FIG. 6 shows a schematic three-dimensional view of the cylinder-shaped part 1 of the container 2 to which the ultrasound transducer 3 is coupled from below in an asymmetric fashion according to the invention. FIGS. 7 through 9 show views of the arrangement shown in FIG. 6, whereby FIG. 7 is a bottom view, FIG. 8 is a schematic side view, and FIG. 9 is a schematic front view.

In this context, the planes of symmetry 4 a and 4 b of the ultrasound transducer 3 in FIG. 6 are different from the planes of symmetry 5 a and 5 b of the container 2. As a consequence, the sound field 8 of the interfering signal 15 advantageously returns not at all, strongly attenuated or with a clear delay in time to the site of injection, i.e. the ultrasound transducer 3, after single travel of the cylinder-shaped part 1 of the container 2. This is emphasized in FIG. 6 by the propagation direction 12 of the sound field 8 being shown unidirectional. It should be noted that the sound field 6, 8, in particular the orientation of the sound field 6, 8 of the ultrasound transducer, can be defined by the planes of symmetry 4 a and 4 b of the ultrasound transducer 3.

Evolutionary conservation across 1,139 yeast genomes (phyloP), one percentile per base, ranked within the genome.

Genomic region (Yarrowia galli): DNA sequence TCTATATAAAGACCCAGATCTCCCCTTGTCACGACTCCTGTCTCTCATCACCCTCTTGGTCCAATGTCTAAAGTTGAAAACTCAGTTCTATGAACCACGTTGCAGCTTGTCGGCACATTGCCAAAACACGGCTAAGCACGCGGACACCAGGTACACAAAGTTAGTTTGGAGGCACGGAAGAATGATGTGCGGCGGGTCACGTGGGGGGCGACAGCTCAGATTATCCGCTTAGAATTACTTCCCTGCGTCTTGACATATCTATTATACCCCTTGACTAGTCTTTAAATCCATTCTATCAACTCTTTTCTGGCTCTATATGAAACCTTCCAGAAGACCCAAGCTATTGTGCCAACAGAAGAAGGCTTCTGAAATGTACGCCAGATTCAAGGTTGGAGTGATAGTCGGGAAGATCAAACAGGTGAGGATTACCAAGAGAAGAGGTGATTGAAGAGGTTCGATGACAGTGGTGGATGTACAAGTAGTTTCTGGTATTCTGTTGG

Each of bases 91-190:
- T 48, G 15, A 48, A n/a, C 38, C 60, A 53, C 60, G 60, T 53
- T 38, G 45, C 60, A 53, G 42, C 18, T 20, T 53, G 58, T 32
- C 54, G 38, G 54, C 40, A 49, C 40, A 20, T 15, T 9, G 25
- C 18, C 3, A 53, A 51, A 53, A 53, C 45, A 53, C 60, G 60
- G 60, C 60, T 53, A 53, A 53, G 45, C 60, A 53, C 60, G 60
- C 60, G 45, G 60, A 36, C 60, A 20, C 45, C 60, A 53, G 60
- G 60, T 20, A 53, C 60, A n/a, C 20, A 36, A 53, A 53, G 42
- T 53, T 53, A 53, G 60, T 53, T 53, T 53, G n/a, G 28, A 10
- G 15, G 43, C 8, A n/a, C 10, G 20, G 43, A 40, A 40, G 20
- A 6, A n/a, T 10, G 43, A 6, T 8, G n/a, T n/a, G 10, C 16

FIG. 7 shows a bottom view of the arrangement shown in FIG. 6 and illustrates in a comprehensible manner the asymmetric alignment of the ultrasound transducer 3 with respect to the container 2, since the two planes of symmetry 4 a and 4 b of the ultrasound transducer 3, which is provided to be rectangular in shape, differ from the planes of symmetry 5 a and 5 b of the cylinder-shaped part 1 of the container 2. Accordingly, the sound field 8 of the interfering signal 15 propagates asymmetric with respect to the planes of symmetry 5 a and 5 b of the container 2, which leads to the advantages described by means of FIG. 6, such as, for example, attenuation of the interfering signal 15.